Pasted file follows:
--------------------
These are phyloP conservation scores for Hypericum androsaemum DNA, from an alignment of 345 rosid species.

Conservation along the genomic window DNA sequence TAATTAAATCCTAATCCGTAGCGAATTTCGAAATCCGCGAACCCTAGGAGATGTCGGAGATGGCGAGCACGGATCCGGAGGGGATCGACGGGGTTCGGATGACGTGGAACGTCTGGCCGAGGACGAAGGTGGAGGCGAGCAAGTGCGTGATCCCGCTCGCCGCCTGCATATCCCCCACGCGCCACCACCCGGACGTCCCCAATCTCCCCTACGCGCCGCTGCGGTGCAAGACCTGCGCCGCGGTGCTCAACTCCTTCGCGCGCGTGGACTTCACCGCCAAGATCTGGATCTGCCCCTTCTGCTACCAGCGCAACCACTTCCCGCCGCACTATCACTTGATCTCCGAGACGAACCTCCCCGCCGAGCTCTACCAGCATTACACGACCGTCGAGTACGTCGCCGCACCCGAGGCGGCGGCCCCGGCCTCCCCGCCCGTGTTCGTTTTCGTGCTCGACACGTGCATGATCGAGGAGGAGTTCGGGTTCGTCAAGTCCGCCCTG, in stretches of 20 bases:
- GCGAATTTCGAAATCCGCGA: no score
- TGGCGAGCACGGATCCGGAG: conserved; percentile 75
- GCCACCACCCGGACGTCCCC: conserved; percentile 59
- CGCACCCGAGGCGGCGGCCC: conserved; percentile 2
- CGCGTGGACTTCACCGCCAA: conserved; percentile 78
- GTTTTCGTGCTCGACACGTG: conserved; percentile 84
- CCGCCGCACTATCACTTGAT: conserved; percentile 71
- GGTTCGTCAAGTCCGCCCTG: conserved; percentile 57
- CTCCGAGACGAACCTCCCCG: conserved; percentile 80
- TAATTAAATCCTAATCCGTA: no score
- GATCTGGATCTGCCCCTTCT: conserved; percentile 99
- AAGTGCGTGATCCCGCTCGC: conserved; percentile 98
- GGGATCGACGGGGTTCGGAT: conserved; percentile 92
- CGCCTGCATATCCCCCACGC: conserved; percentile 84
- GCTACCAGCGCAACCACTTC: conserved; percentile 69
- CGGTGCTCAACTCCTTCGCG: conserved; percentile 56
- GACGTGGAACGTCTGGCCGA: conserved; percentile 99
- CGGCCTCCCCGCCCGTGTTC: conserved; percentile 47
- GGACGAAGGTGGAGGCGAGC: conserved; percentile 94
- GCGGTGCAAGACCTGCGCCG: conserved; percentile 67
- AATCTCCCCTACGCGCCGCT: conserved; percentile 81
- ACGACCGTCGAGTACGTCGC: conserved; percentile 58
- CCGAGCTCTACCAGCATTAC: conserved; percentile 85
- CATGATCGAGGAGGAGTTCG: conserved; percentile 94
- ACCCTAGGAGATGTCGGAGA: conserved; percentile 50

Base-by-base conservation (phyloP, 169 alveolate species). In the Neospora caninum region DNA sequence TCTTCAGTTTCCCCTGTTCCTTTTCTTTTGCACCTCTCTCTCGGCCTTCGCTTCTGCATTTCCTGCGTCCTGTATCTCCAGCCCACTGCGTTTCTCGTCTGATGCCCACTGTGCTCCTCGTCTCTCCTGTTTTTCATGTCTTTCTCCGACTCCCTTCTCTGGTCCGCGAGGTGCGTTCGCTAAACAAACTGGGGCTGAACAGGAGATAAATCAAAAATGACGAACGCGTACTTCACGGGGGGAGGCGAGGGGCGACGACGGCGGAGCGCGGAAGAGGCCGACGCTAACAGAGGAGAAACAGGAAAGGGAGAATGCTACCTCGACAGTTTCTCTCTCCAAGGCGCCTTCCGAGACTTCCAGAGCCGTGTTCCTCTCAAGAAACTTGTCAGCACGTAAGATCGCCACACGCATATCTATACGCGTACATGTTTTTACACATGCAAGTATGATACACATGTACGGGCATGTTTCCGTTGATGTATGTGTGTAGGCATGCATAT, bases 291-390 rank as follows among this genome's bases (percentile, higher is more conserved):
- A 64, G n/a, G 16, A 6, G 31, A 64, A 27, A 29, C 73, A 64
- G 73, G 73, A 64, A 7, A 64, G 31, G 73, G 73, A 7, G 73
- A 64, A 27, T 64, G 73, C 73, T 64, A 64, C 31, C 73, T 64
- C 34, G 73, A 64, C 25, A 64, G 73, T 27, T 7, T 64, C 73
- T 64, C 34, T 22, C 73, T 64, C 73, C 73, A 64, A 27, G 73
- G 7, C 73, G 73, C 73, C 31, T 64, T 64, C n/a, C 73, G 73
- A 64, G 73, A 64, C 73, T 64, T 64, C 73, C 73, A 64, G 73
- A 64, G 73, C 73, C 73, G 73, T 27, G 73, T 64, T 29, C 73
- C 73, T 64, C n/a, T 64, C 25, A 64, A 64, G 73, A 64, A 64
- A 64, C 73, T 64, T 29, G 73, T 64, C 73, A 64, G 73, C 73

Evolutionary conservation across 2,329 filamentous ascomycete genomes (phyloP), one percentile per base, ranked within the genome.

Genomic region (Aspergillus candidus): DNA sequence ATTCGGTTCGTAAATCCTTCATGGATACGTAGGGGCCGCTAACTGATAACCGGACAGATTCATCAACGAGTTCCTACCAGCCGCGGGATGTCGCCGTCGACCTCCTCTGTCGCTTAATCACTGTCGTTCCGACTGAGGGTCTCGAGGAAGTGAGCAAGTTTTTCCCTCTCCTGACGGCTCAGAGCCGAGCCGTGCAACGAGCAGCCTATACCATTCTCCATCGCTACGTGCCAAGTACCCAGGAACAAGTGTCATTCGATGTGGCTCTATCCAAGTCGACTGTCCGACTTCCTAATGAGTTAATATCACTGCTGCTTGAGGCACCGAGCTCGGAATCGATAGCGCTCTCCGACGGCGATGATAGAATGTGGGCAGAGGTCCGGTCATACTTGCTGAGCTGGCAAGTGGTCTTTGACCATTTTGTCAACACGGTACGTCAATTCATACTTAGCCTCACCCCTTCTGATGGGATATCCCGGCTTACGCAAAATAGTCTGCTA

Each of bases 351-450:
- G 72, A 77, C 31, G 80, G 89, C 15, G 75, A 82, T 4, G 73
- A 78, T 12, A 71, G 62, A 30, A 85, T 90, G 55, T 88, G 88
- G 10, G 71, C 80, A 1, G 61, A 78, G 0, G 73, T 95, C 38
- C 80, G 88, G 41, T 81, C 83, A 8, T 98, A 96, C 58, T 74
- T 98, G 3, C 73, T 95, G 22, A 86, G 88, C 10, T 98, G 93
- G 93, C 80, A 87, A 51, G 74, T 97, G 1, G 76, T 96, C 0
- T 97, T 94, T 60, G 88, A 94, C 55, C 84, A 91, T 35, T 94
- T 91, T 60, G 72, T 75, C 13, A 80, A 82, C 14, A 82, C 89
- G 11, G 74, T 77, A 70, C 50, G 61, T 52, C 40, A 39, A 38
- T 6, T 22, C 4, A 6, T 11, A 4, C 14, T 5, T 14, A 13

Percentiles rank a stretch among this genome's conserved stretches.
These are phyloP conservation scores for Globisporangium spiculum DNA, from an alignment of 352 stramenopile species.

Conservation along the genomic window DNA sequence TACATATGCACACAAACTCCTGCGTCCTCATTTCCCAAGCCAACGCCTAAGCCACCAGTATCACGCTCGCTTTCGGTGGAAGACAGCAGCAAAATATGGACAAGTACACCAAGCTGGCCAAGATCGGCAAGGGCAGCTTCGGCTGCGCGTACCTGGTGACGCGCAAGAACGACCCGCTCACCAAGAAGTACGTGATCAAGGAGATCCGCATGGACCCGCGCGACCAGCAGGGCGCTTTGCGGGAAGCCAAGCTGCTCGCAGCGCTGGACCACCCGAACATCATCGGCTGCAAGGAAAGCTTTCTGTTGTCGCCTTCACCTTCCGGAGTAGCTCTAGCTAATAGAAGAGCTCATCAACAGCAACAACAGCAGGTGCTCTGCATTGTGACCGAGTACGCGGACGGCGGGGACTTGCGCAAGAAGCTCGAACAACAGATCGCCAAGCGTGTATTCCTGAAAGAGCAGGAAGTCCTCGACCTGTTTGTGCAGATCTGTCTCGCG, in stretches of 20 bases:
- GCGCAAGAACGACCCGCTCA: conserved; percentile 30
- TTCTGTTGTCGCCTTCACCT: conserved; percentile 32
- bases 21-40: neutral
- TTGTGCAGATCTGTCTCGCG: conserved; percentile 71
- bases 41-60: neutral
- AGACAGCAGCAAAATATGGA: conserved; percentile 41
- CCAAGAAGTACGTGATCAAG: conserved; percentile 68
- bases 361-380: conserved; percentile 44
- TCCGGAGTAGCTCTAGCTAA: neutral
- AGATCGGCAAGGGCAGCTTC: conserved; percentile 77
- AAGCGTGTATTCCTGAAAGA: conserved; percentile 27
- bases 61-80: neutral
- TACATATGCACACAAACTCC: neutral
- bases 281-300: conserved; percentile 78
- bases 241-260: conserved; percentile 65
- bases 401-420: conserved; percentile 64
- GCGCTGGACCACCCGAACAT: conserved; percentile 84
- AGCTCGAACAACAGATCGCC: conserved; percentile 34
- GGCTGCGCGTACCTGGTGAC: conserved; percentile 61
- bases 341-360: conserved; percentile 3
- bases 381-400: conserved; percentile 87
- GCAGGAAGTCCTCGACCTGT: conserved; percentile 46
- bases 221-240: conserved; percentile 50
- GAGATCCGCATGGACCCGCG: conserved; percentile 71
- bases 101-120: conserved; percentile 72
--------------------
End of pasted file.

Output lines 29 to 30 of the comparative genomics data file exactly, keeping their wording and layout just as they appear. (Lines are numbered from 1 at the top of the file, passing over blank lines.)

- A 64, G n/a, G 16, A 6, G 31, A 64, A 27, A 29, C 73, A 64
- G 73, G 73, A 64, A 7, A 64, G 31, G 73, G 73, A 7, G 73